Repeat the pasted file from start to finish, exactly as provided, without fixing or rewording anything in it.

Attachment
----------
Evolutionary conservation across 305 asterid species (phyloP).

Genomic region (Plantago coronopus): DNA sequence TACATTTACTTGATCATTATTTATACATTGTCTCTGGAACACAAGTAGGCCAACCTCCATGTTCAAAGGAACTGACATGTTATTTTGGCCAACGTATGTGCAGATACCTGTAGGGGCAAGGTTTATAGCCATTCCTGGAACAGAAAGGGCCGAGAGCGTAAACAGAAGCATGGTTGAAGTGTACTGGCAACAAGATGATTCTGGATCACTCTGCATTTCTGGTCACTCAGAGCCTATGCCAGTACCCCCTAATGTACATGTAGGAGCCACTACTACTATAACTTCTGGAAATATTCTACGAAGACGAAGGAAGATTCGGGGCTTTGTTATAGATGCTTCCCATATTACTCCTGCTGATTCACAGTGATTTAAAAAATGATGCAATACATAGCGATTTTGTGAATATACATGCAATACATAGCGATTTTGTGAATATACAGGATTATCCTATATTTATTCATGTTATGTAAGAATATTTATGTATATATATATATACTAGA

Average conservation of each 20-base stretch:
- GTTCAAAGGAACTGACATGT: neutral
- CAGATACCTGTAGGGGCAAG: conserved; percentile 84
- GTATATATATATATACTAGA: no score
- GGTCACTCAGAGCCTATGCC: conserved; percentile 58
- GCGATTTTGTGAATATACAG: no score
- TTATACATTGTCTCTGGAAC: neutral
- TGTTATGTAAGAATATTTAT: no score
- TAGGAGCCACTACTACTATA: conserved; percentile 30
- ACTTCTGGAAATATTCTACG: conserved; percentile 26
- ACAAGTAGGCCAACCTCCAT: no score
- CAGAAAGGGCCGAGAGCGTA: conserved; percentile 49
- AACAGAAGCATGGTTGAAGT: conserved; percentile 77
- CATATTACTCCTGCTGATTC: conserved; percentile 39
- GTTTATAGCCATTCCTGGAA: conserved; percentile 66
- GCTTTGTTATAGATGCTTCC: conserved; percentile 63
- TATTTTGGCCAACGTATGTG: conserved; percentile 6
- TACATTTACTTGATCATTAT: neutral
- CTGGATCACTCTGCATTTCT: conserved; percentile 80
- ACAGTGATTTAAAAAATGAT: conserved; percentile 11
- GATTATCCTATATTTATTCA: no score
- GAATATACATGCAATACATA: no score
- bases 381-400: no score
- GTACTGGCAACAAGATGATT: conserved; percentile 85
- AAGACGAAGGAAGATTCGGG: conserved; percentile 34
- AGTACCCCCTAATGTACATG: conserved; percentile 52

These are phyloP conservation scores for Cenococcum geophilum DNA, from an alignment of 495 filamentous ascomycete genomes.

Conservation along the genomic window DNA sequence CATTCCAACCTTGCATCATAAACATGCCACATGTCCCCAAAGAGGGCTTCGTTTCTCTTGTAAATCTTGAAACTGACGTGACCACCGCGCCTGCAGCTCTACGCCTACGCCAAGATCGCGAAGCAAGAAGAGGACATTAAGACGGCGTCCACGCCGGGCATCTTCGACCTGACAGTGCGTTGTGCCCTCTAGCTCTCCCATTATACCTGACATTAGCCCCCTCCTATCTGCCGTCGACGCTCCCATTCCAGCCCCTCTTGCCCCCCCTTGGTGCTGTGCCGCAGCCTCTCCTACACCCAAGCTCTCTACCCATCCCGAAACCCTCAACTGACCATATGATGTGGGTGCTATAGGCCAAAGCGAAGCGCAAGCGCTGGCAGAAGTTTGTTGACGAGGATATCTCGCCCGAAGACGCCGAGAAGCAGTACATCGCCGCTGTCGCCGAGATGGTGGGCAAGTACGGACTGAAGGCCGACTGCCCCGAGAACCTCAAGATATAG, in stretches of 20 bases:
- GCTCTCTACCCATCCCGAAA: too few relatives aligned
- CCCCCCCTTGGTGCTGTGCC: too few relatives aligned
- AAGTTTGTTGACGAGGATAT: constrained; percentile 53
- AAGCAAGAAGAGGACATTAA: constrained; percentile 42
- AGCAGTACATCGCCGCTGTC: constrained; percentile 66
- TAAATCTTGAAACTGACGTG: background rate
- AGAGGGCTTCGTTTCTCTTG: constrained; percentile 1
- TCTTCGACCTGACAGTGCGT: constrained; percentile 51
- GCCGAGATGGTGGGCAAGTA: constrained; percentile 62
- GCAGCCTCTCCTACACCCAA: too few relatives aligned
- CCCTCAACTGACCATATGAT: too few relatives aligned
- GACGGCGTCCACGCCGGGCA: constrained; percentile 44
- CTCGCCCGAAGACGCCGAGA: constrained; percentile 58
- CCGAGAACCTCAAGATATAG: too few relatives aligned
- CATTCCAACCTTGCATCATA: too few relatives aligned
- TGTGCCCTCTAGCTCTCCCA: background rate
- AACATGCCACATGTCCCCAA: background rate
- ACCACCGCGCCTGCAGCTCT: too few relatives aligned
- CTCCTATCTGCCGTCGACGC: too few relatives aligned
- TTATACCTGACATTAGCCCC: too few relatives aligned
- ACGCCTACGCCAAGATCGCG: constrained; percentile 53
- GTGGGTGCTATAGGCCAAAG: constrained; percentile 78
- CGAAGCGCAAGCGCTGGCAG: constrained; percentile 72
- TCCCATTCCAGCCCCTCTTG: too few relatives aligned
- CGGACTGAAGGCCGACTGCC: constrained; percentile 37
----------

Evolutionary conservation across 305 asterid species (phyloP).

Genomic region (Plantago coronopus): DNA sequence TACATTTACTTGATCATTATTTATACATTGTCTCTGGAACACAAGTAGGCCAACCTCCATGTTCAAAGGAACTGACATGTTATTTTGGCCAACGTATGTGCAGATACCTGTAGGGGCAAGGTTTATAGCCATTCCTGGAACAGAAAGGGCCGAGAGCGTAAACAGAAGCATGGTTGAAGTGTACTGGCAACAAGATGATTCTGGATCACTCTGCATTTCTGGTCACTCAGAGCCTATGCCAGTACCCCCTAATGTACATGTAGGAGCCACTACTACTATAACTTCTGGAAATATTCTACGAAGACGAAGGAAGATTCGGGGCTTTGTTATAGATGCTTCCCATATTACTCCTGCTGATTCACAGTGATTTAAAAAATGATGCAATACATAGCGATTTTGTGAATATACATGCAATACATAGCGATTTTGTGAATATACAGGATTATCCTATATTTATTCATGTTATGTAAGAATATTTATGTATATATATATATACTAGA

Average conservation of each 20-base stretch:
- GTTCAAAGGAACTGACATGT: neutral
- CAGATACCTGTAGGGGCAAG: conserved; percentile 84
- GTATATATATATATACTAGA: no score
- GGTCACTCAGAGCCTATGCC: conserved; percentile 58
- GCGATTTTGTGAATATACAG: no score
- TTATACATTGTCTCTGGAAC: neutral
- TGTTATGTAAGAATATTTAT: no score
- TAGGAGCCACTACTACTATA: conserved; percentile 30
- ACTTCTGGAAATATTCTACG: conserved; percentile 26
- ACAAGTAGGCCAACCTCCAT: no score
- CAGAAAGGGCCGAGAGCGTA: conserved; percentile 49
- AACAGAAGCATGGTTGAAGT: conserved; percentile 77
- CATATTACTCCTGCTGATTC: conserved; percentile 39
- GTTTATAGCCATTCCTGGAA: conserved; percentile 66
- GCTTTGTTATAGATGCTTCC: conserved; percentile 63
- TATTTTGGCCAACGTATGTG: conserved; percentile 6
- TACATTTACTTGATCATTAT: neutral
- CTGGATCACTCTGCATTTCT: conserved; percentile 80
- ACAGTGATTTAAAAAATGAT: conserved; percentile 11
- GATTATCCTATATTTATTCA: no score
- GAATATACATGCAATACATA: no score
- bases 381-400: no score
- GTACTGGCAACAAGATGATT: conserved; percentile 85
- AAGACGAAGGAAGATTCGGG: conserved; percentile 34
- AGTACCCCCTAATGTACATG: conserved; percentile 52

These are phyloP conservation scores for Cenococcum geophilum DNA, from an alignment of 495 filamentous ascomycete genomes.

Conservation along the genomic window DNA sequence CATTCCAACCTTGCATCATAAACATGCCACATGTCCCCAAAGAGGGCTTCGTTTCTCTTGTAAATCTTGAAACTGACGTGACCACCGCGCCTGCAGCTCTACGCCTACGCCAAGATCGCGAAGCAAGAAGAGGACATTAAGACGGCGTCCACGCCGGGCATCTTCGACCTGACAGTGCGTTGTGCCCTCTAGCTCTCCCATTATACCTGACATTAGCCCCCTCCTATCTGCCGTCGACGCTCCCATTCCAGCCCCTCTTGCCCCCCCTTGGTGCTGTGCCGCAGCCTCTCCTACACCCAAGCTCTCTACCCATCCCGAAACCCTCAACTGACCATATGATGTGGGTGCTATAGGCCAAAGCGAAGCGCAAGCGCTGGCAGAAGTTTGTTGACGAGGATATCTCGCCCGAAGACGCCGAGAAGCAGTACATCGCCGCTGTCGCCGAGATGGTGGGCAAGTACGGACTGAAGGCCGACTGCCCCGAGAACCTCAAGATATAG, in stretches of 20 bases:
- GCTCTCTACCCATCCCGAAA: too few relatives aligned
- CCCCCCCTTGGTGCTGTGCC: too few relatives aligned
- AAGTTTGTTGACGAGGATAT: constrained; percentile 53
- AAGCAAGAAGAGGACATTAA: constrained; percentile 42
- AGCAGTACATCGCCGCTGTC: constrained; percentile 66
- TAAATCTTGAAACTGACGTG: background rate
- AGAGGGCTTCGTTTCTCTTG: constrained; percentile 1
- TCTTCGACCTGACAGTGCGT: constrained; percentile 51
- GCCGAGATGGTGGGCAAGTA: constrained; percentile 62
- GCAGCCTCTCCTACACCCAA: too few relatives aligned
- CCCTCAACTGACCATATGAT: too few relatives aligned
- GACGGCGTCCACGCCGGGCA: constrained; percentile 44
- CTCGCCCGAAGACGCCGAGA: constrained; percentile 58
- CCGAGAACCTCAAGATATAG: too few relatives aligned
- CATTCCAACCTTGCATCATA: too few relatives aligned
- TGTGCCCTCTAGCTCTCCCA: background rate
- AACATGCCACATGTCCCCAA: background rate
- ACCACCGCGCCTGCAGCTCT: too few relatives aligned
- CTCCTATCTGCCGTCGACGC: too few relatives aligned
- TTATACCTGACATTAGCCCC: too few relatives aligned
- ACGCCTACGCCAAGATCGCG: constrained; percentile 53
- GTGGGTGCTATAGGCCAAAG: constrained; percentile 78
- CGAAGCGCAAGCGCTGGCAG: constrained; percentile 72
- TCCCATTCCAGCCCCTCTTG: too few relatives aligned
- CGGACTGAAGGCCGACTGCC: constrained; percentile 37